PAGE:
5. We need to love each other more.
One thing they all said to me during my conversations with them is that they wished people would love more and judge less.
It broke my heart hearing that. In the past, I didn't know how to say anything around anyone who was LGBTQ. Looking back, I realized that I came across looking crass, when I didn't mean it at all that way. I know if I had that problem, others have had it as well.
"I look at everyone as equals, and I now view the world with love. If people in my circle, or around me, don't meet eye-to-eye with that simple concept, then I simply walk away, because there is no need for any type of negativity. I strongly believe that the band “The Beatles" were right [in their song] - 'All You Need Is Love! If we can all make that effort to keep the love, I feel that there wouldn't be so much hate in our world today."
I agree with her, or we should at the least keep insensitive remarks to ourselves. No one deserves to get the feelings hurt on purpose. Before I had the opportunity to ask Elijah why he thought so many people were rude toward those who identified as LGBTQ, he answered the question.
"Sometimes I feel the world is so negative. In all reality it's just not educated about things that [people who identify] as LGBTQ might find typical of our daily lives, or lifestyle. We need to thank one another daily, in an effort to become [someone else's] hero. We don't need to become a hero by murder or the ostracism of society."
A lot more love, and a little less “judgy". I can swing that.
Was there anything that you thought you understood about LGBTQ people, but got wrong? Please share, so that we can all understand, learn, and spread the love.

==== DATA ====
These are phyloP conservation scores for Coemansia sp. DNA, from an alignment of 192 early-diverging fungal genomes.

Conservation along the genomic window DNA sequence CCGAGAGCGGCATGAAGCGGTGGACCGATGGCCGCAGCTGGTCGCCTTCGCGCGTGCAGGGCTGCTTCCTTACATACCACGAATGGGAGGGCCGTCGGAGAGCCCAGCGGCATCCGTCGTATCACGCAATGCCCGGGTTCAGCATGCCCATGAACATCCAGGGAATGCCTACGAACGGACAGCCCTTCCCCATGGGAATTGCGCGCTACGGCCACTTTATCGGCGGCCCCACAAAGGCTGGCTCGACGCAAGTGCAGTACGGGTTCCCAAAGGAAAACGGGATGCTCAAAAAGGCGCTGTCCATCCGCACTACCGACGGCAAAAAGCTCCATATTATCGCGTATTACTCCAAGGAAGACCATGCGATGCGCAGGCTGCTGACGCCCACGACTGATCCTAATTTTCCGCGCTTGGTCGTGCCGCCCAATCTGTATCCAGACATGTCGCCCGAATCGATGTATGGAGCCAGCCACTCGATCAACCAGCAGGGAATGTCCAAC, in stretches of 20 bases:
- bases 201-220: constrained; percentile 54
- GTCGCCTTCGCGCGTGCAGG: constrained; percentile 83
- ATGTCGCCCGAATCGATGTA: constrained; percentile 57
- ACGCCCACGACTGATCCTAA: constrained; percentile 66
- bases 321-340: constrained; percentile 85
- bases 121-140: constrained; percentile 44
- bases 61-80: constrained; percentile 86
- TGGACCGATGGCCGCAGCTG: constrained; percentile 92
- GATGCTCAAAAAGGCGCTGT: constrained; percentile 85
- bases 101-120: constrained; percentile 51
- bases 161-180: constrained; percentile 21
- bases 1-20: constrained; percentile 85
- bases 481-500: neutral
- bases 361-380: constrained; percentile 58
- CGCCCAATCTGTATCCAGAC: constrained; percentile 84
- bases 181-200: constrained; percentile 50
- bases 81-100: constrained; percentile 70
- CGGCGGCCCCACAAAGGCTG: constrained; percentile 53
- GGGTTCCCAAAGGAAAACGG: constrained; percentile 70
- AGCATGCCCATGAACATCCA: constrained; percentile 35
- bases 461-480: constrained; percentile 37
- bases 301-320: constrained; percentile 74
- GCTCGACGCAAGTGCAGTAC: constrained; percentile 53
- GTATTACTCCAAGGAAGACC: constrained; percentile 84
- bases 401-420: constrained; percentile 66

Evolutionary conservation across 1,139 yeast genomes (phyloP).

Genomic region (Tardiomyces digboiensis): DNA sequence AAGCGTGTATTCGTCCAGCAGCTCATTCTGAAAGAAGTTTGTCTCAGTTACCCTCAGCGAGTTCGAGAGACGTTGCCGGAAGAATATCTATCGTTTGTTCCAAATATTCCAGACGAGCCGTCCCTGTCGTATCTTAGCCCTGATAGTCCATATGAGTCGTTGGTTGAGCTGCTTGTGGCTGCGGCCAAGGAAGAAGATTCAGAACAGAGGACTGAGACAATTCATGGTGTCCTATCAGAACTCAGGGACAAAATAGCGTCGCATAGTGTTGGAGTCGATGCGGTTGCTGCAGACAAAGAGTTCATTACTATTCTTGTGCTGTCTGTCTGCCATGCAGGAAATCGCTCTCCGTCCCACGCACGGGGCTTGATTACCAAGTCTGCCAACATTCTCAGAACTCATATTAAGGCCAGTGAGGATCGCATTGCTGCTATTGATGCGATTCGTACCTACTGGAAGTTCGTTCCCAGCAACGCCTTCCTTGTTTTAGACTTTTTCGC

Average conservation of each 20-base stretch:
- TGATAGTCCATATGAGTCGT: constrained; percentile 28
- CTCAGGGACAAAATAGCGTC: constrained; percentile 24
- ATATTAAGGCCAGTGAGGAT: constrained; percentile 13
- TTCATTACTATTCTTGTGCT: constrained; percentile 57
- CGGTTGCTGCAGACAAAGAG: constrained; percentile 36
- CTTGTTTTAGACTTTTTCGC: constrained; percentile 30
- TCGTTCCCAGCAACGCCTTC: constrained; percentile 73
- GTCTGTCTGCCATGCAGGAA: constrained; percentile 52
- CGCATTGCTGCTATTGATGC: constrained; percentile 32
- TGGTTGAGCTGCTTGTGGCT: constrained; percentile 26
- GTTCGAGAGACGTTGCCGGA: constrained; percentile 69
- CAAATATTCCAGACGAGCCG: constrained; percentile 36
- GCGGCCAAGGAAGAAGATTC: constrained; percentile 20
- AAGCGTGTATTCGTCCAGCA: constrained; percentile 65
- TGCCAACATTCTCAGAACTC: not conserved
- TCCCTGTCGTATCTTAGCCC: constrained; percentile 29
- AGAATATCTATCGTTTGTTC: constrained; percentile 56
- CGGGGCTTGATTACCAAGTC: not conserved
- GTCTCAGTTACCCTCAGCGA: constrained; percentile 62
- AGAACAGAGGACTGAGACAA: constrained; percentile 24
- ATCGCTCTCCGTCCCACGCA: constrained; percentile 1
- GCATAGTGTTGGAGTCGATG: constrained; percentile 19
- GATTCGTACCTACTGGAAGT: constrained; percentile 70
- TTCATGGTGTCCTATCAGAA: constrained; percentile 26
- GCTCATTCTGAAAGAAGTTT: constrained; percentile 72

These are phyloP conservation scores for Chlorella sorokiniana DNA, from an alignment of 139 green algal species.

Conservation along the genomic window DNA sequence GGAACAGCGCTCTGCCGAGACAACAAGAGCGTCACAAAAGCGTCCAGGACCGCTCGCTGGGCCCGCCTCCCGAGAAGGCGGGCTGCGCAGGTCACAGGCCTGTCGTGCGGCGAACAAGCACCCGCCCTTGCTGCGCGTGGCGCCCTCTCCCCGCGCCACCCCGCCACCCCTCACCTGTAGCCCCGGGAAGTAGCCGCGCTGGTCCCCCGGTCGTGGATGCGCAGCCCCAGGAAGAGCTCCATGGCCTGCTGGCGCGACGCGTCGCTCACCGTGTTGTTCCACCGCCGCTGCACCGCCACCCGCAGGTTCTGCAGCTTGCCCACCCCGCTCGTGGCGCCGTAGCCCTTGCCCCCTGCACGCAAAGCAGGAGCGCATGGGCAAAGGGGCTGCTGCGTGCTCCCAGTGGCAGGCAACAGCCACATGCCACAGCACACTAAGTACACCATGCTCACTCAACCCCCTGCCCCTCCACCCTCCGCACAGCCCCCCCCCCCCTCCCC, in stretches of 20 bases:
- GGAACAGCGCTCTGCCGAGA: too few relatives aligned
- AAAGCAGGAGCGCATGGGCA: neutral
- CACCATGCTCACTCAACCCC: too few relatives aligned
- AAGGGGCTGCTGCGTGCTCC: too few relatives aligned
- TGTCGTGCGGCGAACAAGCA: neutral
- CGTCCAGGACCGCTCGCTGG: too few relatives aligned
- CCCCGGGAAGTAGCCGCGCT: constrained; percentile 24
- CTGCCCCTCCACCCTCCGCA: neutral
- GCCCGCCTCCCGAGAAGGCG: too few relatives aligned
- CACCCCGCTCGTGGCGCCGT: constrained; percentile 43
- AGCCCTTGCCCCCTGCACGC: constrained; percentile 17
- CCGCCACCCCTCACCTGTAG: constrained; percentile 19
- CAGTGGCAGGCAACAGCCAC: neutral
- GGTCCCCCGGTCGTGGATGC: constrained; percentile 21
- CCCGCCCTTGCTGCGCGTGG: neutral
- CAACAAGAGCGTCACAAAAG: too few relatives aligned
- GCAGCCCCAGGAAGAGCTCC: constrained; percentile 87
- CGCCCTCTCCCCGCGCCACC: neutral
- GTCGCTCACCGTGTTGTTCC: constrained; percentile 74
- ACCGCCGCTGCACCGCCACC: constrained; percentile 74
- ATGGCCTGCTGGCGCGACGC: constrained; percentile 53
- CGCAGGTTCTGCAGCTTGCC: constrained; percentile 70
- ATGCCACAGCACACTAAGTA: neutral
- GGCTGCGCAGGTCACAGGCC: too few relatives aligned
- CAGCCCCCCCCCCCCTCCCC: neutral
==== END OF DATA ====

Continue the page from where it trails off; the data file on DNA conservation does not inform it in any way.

This article is in partnership with Sensodyne.
Our teeth are connected to so many things - our nutrition, our confidence, and our overall mood. We often take for granted how important healthy teeth are, until issues like tooth sensitivity or gum recession come to remind us. Like most things related to our bodies, prevention is the best medicine. Here are five things you can do immediately to improve your oral hygiene, prevent tooth sensitivity, and avoid dental issues down the road.
1) Go Easy On the Rough Brushing: Brushing your teeth is and always will be priority number one in the oral hygiene department. No surprises there! However, there is such a thing as applying too much pressure when brushing…and that can lead to problems over time. Use a toothbrush with soft bristles and brush in smooth, circular motions. It may seem counterintuitive, but a gentle approach to brushing is the most effective way to clean those pearly whites without wearing away enamel and exposing sensitive areas of the teeth.